Lowestoft is the most easterly town in the UK, and home to the most easterly point of the UK at Lowestoft Ness, generally referred to as Ness Point. If you were unaware of the geographical uniqueness of the town before arriving, a short exposure to the surrounding marketing will leave you in no doubt; the local media make much of the 'most easterly' aspect and within the boundaries of a short walk you will discover the Most Easterly Church, Most Easterly Post Office and even the Most Easterly Doctors' Surgery, all proudly displaying their 'easterliness' on hoardings.
The town may have a population somewhere in the region of 70,000 although it is hard to tell. In the last few years since the official census, the population has expanded so rapidly that even official estimates are unreliable. New housing estates have sprung up where the town once met the surrounding countryside and this rapid expansion continues at a furious rate, which is rather curious in a town where there is little employment, few prospects of early recovery and an overall feeling of weariness with the world.
There have been settlements in the area for as far back as anyone can go. Sadly, until a relatively recent change in the law, it was possible for housing developers to build on potentially important archaeological sites. Happily, developers must now permit archaeological excavations, some of which have uncovered extensive settlements dating from around 500 - 800 AD. The origins of the town's name are also lost in the mists of time, and theories abound that it was the home (toft) of Lothu, hence Lothu's Toft, which became Lothuwistoft and, through further variations and changes in spelling, Lowestoft.
Being a small and rather isolated place, centuries passed without the major upheavals that characterise larger and more socially active communities. In other words, a great deal happened but not much of it was (or is) worth reporting. The major incidents in early history seem to have revolved around the feud between the town and its arch-rival, Great Yarmouth, which lies about a dozen miles to the north, that culminated in the fishermen from both towns striving to sink one another's boats. Lowestoft was briefly almost involved in the war against the Dutch at the end of the 18th Century, when the Dutch boats appeared just off the beach. However, it was discovered that the Lowestoft battery of cannons had no carriages or ammunition at the time and one presumes that the gun crews merely ran up and down on the top of the cliffs hurling Monty Pythonesque insults at their Dutch enemies. In a similarly unwise militaristic venture, the town sided with the Royalists during the Civil War, possibly because Great Yarmouth was solidly Republican. Unfortunately, Oliver Cromwell happened to be in Norwich at the time and took a side trip to Yarmouth to collect a small army before coming down to Lowestoft to quell the rebellion. On arrival he found the town defended by a chain across the High Street (which he simply removed) and a cannon, whose crew immediately ran away. Cromwell stayed overnight and left with the cannon, either to be on the safe side or, more probably, to prevent the locals from accidentally hurting themselves.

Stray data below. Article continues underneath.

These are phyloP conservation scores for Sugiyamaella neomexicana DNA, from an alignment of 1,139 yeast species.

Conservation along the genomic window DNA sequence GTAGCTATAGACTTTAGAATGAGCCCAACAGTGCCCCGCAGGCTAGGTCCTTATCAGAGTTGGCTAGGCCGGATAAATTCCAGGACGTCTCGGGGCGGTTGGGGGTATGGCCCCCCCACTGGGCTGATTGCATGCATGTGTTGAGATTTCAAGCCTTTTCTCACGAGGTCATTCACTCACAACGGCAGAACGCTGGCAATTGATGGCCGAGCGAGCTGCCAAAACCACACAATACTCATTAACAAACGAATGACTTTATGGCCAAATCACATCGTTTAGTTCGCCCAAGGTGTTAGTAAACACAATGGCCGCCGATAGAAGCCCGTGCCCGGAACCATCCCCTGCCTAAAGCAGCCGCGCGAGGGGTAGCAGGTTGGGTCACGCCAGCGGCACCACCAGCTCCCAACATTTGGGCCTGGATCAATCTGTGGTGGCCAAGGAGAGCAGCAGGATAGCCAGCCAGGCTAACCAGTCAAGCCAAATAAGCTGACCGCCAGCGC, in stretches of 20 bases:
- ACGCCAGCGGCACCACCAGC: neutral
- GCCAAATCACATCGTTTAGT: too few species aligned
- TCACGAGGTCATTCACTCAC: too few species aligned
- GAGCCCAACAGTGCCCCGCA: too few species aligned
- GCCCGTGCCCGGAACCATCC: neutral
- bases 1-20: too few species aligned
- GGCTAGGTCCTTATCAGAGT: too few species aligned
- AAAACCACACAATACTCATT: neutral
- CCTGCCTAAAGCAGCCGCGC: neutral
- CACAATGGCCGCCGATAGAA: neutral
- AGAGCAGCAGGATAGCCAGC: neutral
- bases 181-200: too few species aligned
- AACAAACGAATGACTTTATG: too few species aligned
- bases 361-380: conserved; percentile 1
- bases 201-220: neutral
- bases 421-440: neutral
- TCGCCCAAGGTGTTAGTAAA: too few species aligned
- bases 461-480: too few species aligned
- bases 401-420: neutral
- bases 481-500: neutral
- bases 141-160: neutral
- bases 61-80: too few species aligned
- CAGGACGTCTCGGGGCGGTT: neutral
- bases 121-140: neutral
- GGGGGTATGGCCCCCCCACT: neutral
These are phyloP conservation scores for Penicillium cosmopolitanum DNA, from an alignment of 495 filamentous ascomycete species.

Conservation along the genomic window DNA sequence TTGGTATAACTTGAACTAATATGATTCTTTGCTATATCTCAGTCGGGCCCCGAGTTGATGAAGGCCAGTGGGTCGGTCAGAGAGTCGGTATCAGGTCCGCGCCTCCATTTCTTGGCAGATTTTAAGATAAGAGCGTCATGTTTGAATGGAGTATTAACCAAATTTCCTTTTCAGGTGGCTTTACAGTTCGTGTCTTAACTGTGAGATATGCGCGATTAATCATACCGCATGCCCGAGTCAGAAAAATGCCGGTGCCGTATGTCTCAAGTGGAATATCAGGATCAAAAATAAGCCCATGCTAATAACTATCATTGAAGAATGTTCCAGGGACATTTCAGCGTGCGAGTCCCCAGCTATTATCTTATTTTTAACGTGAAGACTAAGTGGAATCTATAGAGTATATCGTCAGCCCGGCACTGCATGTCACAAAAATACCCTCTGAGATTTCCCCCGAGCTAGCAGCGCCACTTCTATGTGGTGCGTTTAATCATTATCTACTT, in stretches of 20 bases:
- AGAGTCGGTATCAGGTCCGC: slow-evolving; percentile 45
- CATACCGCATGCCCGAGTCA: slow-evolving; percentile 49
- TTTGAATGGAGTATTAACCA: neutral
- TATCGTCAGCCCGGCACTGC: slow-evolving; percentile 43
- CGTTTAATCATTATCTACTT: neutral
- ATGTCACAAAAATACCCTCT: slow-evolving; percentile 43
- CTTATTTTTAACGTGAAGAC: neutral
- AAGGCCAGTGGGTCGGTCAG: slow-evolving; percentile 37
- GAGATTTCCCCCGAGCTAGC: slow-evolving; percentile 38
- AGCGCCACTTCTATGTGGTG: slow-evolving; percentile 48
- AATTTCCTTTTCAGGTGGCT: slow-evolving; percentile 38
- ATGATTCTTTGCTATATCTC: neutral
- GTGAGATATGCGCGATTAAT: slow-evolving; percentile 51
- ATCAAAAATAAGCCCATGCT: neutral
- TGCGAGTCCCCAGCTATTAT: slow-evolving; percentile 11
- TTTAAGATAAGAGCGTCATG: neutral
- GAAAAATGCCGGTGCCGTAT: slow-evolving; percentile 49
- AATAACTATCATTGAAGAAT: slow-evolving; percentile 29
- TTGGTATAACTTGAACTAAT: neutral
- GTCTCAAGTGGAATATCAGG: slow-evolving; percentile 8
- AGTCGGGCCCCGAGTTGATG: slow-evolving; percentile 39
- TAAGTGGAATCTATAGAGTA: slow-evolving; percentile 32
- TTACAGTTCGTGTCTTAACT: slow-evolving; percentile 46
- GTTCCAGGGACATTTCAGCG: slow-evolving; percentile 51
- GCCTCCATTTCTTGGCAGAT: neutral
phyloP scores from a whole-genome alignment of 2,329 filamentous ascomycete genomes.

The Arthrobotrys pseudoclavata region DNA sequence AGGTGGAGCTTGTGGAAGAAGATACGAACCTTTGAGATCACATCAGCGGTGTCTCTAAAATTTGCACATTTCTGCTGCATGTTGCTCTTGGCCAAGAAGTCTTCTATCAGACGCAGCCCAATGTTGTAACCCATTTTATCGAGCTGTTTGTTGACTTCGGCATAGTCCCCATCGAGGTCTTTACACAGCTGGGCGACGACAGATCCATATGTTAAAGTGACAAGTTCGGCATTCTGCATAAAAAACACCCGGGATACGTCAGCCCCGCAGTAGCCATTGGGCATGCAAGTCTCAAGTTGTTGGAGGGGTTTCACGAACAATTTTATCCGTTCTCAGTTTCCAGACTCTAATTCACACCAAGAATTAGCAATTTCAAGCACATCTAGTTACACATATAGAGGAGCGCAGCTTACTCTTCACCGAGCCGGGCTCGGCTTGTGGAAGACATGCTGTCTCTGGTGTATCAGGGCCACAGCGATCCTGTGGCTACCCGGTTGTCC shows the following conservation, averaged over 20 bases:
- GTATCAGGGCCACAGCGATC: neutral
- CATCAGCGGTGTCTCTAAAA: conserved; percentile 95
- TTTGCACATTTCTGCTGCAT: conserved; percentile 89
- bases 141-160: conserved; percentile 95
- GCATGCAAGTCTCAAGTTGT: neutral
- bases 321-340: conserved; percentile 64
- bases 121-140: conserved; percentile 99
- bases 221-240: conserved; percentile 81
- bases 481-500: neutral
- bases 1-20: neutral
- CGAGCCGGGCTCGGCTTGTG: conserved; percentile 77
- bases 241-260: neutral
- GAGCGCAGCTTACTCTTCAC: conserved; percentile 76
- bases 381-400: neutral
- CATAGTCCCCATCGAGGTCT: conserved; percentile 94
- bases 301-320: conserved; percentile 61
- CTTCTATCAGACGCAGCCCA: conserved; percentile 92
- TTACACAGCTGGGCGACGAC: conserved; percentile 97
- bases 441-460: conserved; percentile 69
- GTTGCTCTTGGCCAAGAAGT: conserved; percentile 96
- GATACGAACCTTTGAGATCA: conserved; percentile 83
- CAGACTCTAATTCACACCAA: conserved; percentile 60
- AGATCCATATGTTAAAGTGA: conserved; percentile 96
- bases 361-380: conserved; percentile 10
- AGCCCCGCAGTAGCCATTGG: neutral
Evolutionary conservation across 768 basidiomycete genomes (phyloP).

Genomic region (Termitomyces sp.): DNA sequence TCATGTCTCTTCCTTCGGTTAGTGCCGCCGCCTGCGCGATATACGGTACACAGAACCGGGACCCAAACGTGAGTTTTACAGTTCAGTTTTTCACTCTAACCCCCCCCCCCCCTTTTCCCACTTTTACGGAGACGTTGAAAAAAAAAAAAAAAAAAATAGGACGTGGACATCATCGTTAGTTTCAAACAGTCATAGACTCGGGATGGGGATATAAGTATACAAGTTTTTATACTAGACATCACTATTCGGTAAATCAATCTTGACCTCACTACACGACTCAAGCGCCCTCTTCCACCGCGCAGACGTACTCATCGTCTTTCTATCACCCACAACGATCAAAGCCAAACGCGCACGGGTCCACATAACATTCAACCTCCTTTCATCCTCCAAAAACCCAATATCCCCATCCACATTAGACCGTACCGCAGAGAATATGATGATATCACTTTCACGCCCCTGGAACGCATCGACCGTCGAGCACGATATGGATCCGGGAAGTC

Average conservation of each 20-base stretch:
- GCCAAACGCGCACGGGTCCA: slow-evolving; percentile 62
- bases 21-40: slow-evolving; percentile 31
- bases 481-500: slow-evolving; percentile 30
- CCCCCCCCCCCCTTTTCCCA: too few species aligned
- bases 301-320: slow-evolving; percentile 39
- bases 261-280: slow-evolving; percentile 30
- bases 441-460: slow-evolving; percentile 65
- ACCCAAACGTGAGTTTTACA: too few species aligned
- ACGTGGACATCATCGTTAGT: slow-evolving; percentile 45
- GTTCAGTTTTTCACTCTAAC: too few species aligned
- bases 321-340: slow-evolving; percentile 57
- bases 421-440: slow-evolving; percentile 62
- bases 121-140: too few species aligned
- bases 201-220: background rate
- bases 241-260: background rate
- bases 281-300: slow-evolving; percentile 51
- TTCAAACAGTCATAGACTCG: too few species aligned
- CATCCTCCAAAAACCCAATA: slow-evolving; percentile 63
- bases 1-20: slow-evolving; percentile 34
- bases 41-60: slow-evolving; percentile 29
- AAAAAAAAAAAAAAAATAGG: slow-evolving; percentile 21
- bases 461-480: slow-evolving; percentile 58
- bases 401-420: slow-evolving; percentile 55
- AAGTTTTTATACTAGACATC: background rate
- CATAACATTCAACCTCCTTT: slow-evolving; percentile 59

Although the main source of income and economic well-being has, for centuries, been fishing, the town had no harbour until the closing years of the 19th Century and no connection with the inland waterways known as the Norfolk Broads. It was the potential profit to be had from a harbour that encouraged Norwich businessmen, tired of Yarmouth's monopoly of the trade, to seek an alternative route for their goods. Thanks to this, Lowestoft today has both a harbour and a link via Mutford Lock into the Broads.
|Changing Faces of the Town|
The man who began the modernisation of Lowestoft was Samuel Morton Peto, who purchased land to the south for a pittance at the end of the 19th Century and proceeded to build a complete Victorian seaside resort thereon. A great deal of the Lowestoft that visitors see today is entirely Peto's work and many visitors arrive on the railway line that also wouldn't be there without him. Modern Lowestoft extends from Gunton in the morth, across Lake Lothing and as far as Pakefield in the south, more than three miles in all. Prior to Peto, the town existed entirely to the north of what is now the harbour.
During the Second World War, the town was bombed extensively by the Germans. Subsequently it has been rebuilt although the standing joke is that the town planners have done more damage than the Germans ever did. Floods have also been responsible for major changes, notably the demolition of the old beach fishing village, commonly known as 'The Beach', following a major flood in 1953 which sealed the doom of this close community. The site is now occupied by the Birds Eye frozen food plant, and sadly no effort was made to save any of the beach village for posterity.